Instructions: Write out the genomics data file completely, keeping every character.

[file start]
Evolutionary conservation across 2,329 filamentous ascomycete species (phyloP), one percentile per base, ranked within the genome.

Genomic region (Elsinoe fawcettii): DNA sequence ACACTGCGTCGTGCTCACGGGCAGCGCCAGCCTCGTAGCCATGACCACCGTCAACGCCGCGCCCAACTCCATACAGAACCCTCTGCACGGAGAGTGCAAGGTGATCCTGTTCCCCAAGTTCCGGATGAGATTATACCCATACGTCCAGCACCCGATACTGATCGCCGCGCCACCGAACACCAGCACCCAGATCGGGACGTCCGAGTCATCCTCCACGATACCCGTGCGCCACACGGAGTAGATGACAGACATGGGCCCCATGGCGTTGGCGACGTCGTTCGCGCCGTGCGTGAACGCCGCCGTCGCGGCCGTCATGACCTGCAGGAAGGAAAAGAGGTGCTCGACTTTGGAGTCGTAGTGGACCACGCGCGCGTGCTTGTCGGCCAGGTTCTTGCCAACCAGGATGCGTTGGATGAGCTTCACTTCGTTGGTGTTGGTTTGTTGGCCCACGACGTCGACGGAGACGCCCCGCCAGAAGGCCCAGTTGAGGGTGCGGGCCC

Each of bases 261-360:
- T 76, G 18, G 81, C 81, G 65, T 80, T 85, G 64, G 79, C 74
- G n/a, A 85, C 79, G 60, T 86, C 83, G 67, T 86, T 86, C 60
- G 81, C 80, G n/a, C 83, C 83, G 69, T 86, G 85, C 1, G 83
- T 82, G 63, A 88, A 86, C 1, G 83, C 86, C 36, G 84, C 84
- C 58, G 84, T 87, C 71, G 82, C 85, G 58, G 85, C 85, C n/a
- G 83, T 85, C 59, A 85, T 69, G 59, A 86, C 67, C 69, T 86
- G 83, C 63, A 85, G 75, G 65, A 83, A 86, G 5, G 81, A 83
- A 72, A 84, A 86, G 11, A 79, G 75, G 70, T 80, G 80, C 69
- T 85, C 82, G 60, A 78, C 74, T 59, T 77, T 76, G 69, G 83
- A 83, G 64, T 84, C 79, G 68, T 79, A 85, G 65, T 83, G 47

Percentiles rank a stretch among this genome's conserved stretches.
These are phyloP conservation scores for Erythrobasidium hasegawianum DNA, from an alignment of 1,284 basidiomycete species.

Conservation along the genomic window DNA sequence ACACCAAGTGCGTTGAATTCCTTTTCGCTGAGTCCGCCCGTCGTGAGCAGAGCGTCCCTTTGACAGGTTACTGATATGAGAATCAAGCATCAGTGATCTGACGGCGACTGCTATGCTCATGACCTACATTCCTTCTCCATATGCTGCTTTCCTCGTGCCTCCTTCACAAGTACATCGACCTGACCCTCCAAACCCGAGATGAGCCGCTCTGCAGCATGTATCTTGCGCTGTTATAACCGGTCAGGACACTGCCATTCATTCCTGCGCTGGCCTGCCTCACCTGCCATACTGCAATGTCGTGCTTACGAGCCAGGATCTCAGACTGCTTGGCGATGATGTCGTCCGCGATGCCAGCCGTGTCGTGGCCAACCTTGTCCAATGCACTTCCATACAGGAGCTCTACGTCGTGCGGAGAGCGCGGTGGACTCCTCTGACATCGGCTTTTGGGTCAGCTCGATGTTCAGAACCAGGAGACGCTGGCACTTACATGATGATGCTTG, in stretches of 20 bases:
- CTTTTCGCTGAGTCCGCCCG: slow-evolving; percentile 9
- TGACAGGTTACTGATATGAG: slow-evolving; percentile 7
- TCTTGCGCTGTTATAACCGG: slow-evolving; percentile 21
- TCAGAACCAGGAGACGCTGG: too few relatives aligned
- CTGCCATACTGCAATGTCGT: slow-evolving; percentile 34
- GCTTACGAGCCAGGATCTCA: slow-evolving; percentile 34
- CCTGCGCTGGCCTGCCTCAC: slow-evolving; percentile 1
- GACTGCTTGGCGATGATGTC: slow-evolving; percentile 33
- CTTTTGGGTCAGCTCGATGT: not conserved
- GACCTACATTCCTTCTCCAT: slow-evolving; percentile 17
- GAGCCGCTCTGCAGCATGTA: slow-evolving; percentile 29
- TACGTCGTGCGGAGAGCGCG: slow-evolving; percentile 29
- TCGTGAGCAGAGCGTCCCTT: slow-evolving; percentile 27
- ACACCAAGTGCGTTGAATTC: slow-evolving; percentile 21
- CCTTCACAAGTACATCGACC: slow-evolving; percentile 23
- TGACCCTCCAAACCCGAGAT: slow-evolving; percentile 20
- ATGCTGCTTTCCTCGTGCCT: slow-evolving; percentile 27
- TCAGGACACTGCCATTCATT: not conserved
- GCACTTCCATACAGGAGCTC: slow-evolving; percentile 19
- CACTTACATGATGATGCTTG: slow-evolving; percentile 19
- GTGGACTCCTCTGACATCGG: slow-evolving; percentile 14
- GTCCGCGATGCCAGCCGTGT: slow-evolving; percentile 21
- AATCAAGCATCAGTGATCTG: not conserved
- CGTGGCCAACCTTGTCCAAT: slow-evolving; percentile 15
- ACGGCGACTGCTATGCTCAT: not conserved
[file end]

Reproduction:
Evolutionary conservation across 2,329 filamentous ascomycete species (phyloP), one percentile per base, ranked within the genome.

Genomic region (Elsinoe fawcettii): DNA sequence ACACTGCGTCGTGCTCACGGGCAGCGCCAGCCTCGTAGCCATGACCACCGTCAACGCCGCGCCCAACTCCATACAGAACCCTCTGCACGGAGAGTGCAAGGTGATCCTGTTCCCCAAGTTCCGGATGAGATTATACCCATACGTCCAGCACCCGATACTGATCGCCGCGCCACCGAACACCAGCACCCAGATCGGGACGTCCGAGTCATCCTCCACGATACCCGTGCGCCACACGGAGTAGATGACAGACATGGGCCCCATGGCGTTGGCGACGTCGTTCGCGCCGTGCGTGAACGCCGCCGTCGCGGCCGTCATGACCTGCAGGAAGGAAAAGAGGTGCTCGACTTTGGAGTCGTAGTGGACCACGCGCGCGTGCTTGTCGGCCAGGTTCTTGCCAACCAGGATGCGTTGGATGAGCTTCACTTCGTTGGTGTTGGTTTGTTGGCCCACGACGTCGACGGAGACGCCCCGCCAGAAGGCCCAGTTGAGGGTGCGGGCCC

Each of bases 261-360:
- T 76, G 18, G 81, C 81, G 65, T 80, T 85, G 64, G 79, C 74
- G n/a, A 85, C 79, G 60, T 86, C 83, G 67, T 86, T 86, C 60
- G 81, C 80, G n/a, C 83, C 83, G 69, T 86, G 85, C 1, G 83
- T 82, G 63, A 88, A 86, C 1, G 83, C 86, C 36, G 84, C 84
- C 58, G 84, T 87, C 71, G 82, C 85, G 58, G 85, C 85, C n/a
- G 83, T 85, C 59, A 85, T 69, G 59, A 86, C 67, C 69, T 86
- G 83, C 63, A 85, G 75, G 65, A 83, A 86, G 5, G 81, A 83
- A 72, A 84, A 86, G 11, A 79, G 75, G 70, T 80, G 80, C 69
- T 85, C 82, G 60, A 78, C 74, T 59, T 77, T 76, G 69, G 83
- A 83, G 64, T 84, C 79, G 68, T 79, A 85, G 65, T 83, G 47

Percentiles rank a stretch among this genome's conserved stretches.
These are phyloP conservation scores for Erythrobasidium hasegawianum DNA, from an alignment of 1,284 basidiomycete species.

Conservation along the genomic window DNA sequence ACACCAAGTGCGTTGAATTCCTTTTCGCTGAGTCCGCCCGTCGTGAGCAGAGCGTCCCTTTGACAGGTTACTGATATGAGAATCAAGCATCAGTGATCTGACGGCGACTGCTATGCTCATGACCTACATTCCTTCTCCATATGCTGCTTTCCTCGTGCCTCCTTCACAAGTACATCGACCTGACCCTCCAAACCCGAGATGAGCCGCTCTGCAGCATGTATCTTGCGCTGTTATAACCGGTCAGGACACTGCCATTCATTCCTGCGCTGGCCTGCCTCACCTGCCATACTGCAATGTCGTGCTTACGAGCCAGGATCTCAGACTGCTTGGCGATGATGTCGTCCGCGATGCCAGCCGTGTCGTGGCCAACCTTGTCCAATGCACTTCCATACAGGAGCTCTACGTCGTGCGGAGAGCGCGGTGGACTCCTCTGACATCGGCTTTTGGGTCAGCTCGATGTTCAGAACCAGGAGACGCTGGCACTTACATGATGATGCTTG, in stretches of 20 bases:
- CTTTTCGCTGAGTCCGCCCG: slow-evolving; percentile 9
- TGACAGGTTACTGATATGAG: slow-evolving; percentile 7
- TCTTGCGCTGTTATAACCGG: slow-evolving; percentile 21
- TCAGAACCAGGAGACGCTGG: too few relatives aligned
- CTGCCATACTGCAATGTCGT: slow-evolving; percentile 34
- GCTTACGAGCCAGGATCTCA: slow-evolving; percentile 34
- CCTGCGCTGGCCTGCCTCAC: slow-evolving; percentile 1
- GACTGCTTGGCGATGATGTC: slow-evolving; percentile 33
- CTTTTGGGTCAGCTCGATGT: not conserved
- GACCTACATTCCTTCTCCAT: slow-evolving; percentile 17
- GAGCCGCTCTGCAGCATGTA: slow-evolving; percentile 29
- TACGTCGTGCGGAGAGCGCG: slow-evolving; percentile 29
- TCGTGAGCAGAGCGTCCCTT: slow-evolving; percentile 27
- ACACCAAGTGCGTTGAATTC: slow-evolving; percentile 21
- CCTTCACAAGTACATCGACC: slow-evolving; percentile 23
- TGACCCTCCAAACCCGAGAT: slow-evolving; percentile 20
- ATGCTGCTTTCCTCGTGCCT: slow-evolving; percentile 27
- TCAGGACACTGCCATTCATT: not conserved
- GCACTTCCATACAGGAGCTC: slow-evolving; percentile 19
- CACTTACATGATGATGCTTG: slow-evolving; percentile 19
- GTGGACTCCTCTGACATCGG: slow-evolving; percentile 14
- GTCCGCGATGCCAGCCGTGT: slow-evolving; percentile 21
- AATCAAGCATCAGTGATCTG: not conserved
- CGTGGCCAACCTTGTCCAAT: slow-evolving; percentile 15
- ACGGCGACTGCTATGCTCAT: not conserved